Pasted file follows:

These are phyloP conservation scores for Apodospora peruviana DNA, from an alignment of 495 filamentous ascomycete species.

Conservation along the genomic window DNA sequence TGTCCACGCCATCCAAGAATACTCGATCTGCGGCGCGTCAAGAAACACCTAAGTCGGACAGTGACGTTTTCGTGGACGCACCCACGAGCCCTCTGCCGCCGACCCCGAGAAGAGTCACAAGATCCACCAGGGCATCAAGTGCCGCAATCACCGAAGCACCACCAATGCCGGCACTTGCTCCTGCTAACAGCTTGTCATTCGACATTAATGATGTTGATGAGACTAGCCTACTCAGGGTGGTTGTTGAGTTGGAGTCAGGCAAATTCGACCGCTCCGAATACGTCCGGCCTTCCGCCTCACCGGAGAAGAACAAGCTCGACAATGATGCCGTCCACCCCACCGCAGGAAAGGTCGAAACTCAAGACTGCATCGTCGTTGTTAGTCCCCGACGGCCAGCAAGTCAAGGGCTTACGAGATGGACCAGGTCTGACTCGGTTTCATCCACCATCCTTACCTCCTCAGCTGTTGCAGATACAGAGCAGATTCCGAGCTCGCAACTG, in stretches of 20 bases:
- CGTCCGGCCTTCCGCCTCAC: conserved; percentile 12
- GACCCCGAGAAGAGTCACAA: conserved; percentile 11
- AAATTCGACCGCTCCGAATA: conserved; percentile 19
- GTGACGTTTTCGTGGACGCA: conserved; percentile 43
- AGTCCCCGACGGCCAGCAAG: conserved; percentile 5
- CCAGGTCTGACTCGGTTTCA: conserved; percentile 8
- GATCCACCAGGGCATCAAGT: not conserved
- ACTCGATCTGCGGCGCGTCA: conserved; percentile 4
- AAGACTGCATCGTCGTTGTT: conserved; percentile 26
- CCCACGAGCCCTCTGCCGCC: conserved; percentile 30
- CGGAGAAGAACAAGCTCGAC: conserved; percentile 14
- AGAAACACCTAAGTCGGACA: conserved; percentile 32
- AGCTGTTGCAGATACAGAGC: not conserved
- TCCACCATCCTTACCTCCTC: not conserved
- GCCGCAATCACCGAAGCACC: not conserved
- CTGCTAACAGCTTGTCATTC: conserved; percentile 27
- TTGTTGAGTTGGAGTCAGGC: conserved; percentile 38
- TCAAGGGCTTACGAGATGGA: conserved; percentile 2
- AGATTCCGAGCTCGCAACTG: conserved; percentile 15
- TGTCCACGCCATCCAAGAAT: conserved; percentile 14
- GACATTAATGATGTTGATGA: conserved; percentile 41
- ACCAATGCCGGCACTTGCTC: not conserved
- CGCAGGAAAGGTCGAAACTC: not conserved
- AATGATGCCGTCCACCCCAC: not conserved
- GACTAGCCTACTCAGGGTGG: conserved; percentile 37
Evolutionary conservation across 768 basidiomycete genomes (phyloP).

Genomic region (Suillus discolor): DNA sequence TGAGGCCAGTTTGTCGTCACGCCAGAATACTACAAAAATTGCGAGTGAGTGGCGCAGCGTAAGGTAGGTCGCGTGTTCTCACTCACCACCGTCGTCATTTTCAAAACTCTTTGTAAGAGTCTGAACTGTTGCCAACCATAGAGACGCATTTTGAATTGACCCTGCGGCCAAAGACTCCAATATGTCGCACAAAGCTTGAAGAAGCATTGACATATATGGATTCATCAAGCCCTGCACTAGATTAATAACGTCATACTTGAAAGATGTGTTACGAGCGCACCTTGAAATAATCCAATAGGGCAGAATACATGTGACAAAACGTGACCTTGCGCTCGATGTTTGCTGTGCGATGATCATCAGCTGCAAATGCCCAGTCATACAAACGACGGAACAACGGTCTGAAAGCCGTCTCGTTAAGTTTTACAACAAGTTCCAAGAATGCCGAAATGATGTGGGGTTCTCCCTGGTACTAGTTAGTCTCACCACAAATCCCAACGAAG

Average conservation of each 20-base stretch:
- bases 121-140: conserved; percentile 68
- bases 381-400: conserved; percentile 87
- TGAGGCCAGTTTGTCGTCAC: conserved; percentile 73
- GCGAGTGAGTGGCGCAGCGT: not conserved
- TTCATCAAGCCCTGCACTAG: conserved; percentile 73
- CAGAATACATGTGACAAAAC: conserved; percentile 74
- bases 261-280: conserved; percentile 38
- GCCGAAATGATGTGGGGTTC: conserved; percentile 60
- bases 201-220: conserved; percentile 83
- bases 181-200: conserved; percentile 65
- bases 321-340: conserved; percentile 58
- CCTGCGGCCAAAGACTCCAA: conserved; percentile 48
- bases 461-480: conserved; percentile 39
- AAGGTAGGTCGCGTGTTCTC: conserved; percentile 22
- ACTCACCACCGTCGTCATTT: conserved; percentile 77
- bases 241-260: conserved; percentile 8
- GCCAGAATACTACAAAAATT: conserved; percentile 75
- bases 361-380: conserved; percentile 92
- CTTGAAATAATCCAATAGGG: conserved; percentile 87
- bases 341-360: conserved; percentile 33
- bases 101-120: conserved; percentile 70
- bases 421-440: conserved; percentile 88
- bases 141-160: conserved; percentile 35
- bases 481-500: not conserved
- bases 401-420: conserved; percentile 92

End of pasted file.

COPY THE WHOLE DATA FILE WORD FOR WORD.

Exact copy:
These are phyloP conservation scores for Apodospora peruviana DNA, from an alignment of 495 filamentous ascomycete species.

Conservation along the genomic window DNA sequence TGTCCACGCCATCCAAGAATACTCGATCTGCGGCGCGTCAAGAAACACCTAAGTCGGACAGTGACGTTTTCGTGGACGCACCCACGAGCCCTCTGCCGCCGACCCCGAGAAGAGTCACAAGATCCACCAGGGCATCAAGTGCCGCAATCACCGAAGCACCACCAATGCCGGCACTTGCTCCTGCTAACAGCTTGTCATTCGACATTAATGATGTTGATGAGACTAGCCTACTCAGGGTGGTTGTTGAGTTGGAGTCAGGCAAATTCGACCGCTCCGAATACGTCCGGCCTTCCGCCTCACCGGAGAAGAACAAGCTCGACAATGATGCCGTCCACCCCACCGCAGGAAAGGTCGAAACTCAAGACTGCATCGTCGTTGTTAGTCCCCGACGGCCAGCAAGTCAAGGGCTTACGAGATGGACCAGGTCTGACTCGGTTTCATCCACCATCCTTACCTCCTCAGCTGTTGCAGATACAGAGCAGATTCCGAGCTCGCAACTG, in stretches of 20 bases:
- CGTCCGGCCTTCCGCCTCAC: conserved; percentile 12
- GACCCCGAGAAGAGTCACAA: conserved; percentile 11
- AAATTCGACCGCTCCGAATA: conserved; percentile 19
- GTGACGTTTTCGTGGACGCA: conserved; percentile 43
- AGTCCCCGACGGCCAGCAAG: conserved; percentile 5
- CCAGGTCTGACTCGGTTTCA: conserved; percentile 8
- GATCCACCAGGGCATCAAGT: not conserved
- ACTCGATCTGCGGCGCGTCA: conserved; percentile 4
- AAGACTGCATCGTCGTTGTT: conserved; percentile 26
- CCCACGAGCCCTCTGCCGCC: conserved; percentile 30
- CGGAGAAGAACAAGCTCGAC: conserved; percentile 14
- AGAAACACCTAAGTCGGACA: conserved; percentile 32
- AGCTGTTGCAGATACAGAGC: not conserved
- TCCACCATCCTTACCTCCTC: not conserved
- GCCGCAATCACCGAAGCACC: not conserved
- CTGCTAACAGCTTGTCATTC: conserved; percentile 27
- TTGTTGAGTTGGAGTCAGGC: conserved; percentile 38
- TCAAGGGCTTACGAGATGGA: conserved; percentile 2
- AGATTCCGAGCTCGCAACTG: conserved; percentile 15
- TGTCCACGCCATCCAAGAAT: conserved; percentile 14
- GACATTAATGATGTTGATGA: conserved; percentile 41
- ACCAATGCCGGCACTTGCTC: not conserved
- CGCAGGAAAGGTCGAAACTC: not conserved
- AATGATGCCGTCCACCCCAC: not conserved
- GACTAGCCTACTCAGGGTGG: conserved; percentile 37
Evolutionary conservation across 768 basidiomycete genomes (phyloP).

Genomic region (Suillus discolor): DNA sequence TGAGGCCAGTTTGTCGTCACGCCAGAATACTACAAAAATTGCGAGTGAGTGGCGCAGCGTAAGGTAGGTCGCGTGTTCTCACTCACCACCGTCGTCATTTTCAAAACTCTTTGTAAGAGTCTGAACTGTTGCCAACCATAGAGACGCATTTTGAATTGACCCTGCGGCCAAAGACTCCAATATGTCGCACAAAGCTTGAAGAAGCATTGACATATATGGATTCATCAAGCCCTGCACTAGATTAATAACGTCATACTTGAAAGATGTGTTACGAGCGCACCTTGAAATAATCCAATAGGGCAGAATACATGTGACAAAACGTGACCTTGCGCTCGATGTTTGCTGTGCGATGATCATCAGCTGCAAATGCCCAGTCATACAAACGACGGAACAACGGTCTGAAAGCCGTCTCGTTAAGTTTTACAACAAGTTCCAAGAATGCCGAAATGATGTGGGGTTCTCCCTGGTACTAGTTAGTCTCACCACAAATCCCAACGAAG

Average conservation of each 20-base stretch:
- bases 121-140: conserved; percentile 68
- bases 381-400: conserved; percentile 87
- TGAGGCCAGTTTGTCGTCAC: conserved; percentile 73
- GCGAGTGAGTGGCGCAGCGT: not conserved
- TTCATCAAGCCCTGCACTAG: conserved; percentile 73
- CAGAATACATGTGACAAAAC: conserved; percentile 74
- bases 261-280: conserved; percentile 38
- GCCGAAATGATGTGGGGTTC: conserved; percentile 60
- bases 201-220: conserved; percentile 83
- bases 181-200: conserved; percentile 65
- bases 321-340: conserved; percentile 58
- CCTGCGGCCAAAGACTCCAA: conserved; percentile 48
- bases 461-480: conserved; percentile 39
- AAGGTAGGTCGCGTGTTCTC: conserved; percentile 22
- ACTCACCACCGTCGTCATTT: conserved; percentile 77
- bases 241-260: conserved; percentile 8
- GCCAGAATACTACAAAAATT: conserved; percentile 75
- bases 361-380: conserved; percentile 92
- CTTGAAATAATCCAATAGGG: conserved; percentile 87
- bases 341-360: conserved; percentile 33
- bases 101-120: conserved; percentile 70
- bases 421-440: conserved; percentile 88
- bases 141-160: conserved; percentile 35
- bases 481-500: not conserved
- bases 401-420: conserved; percentile 92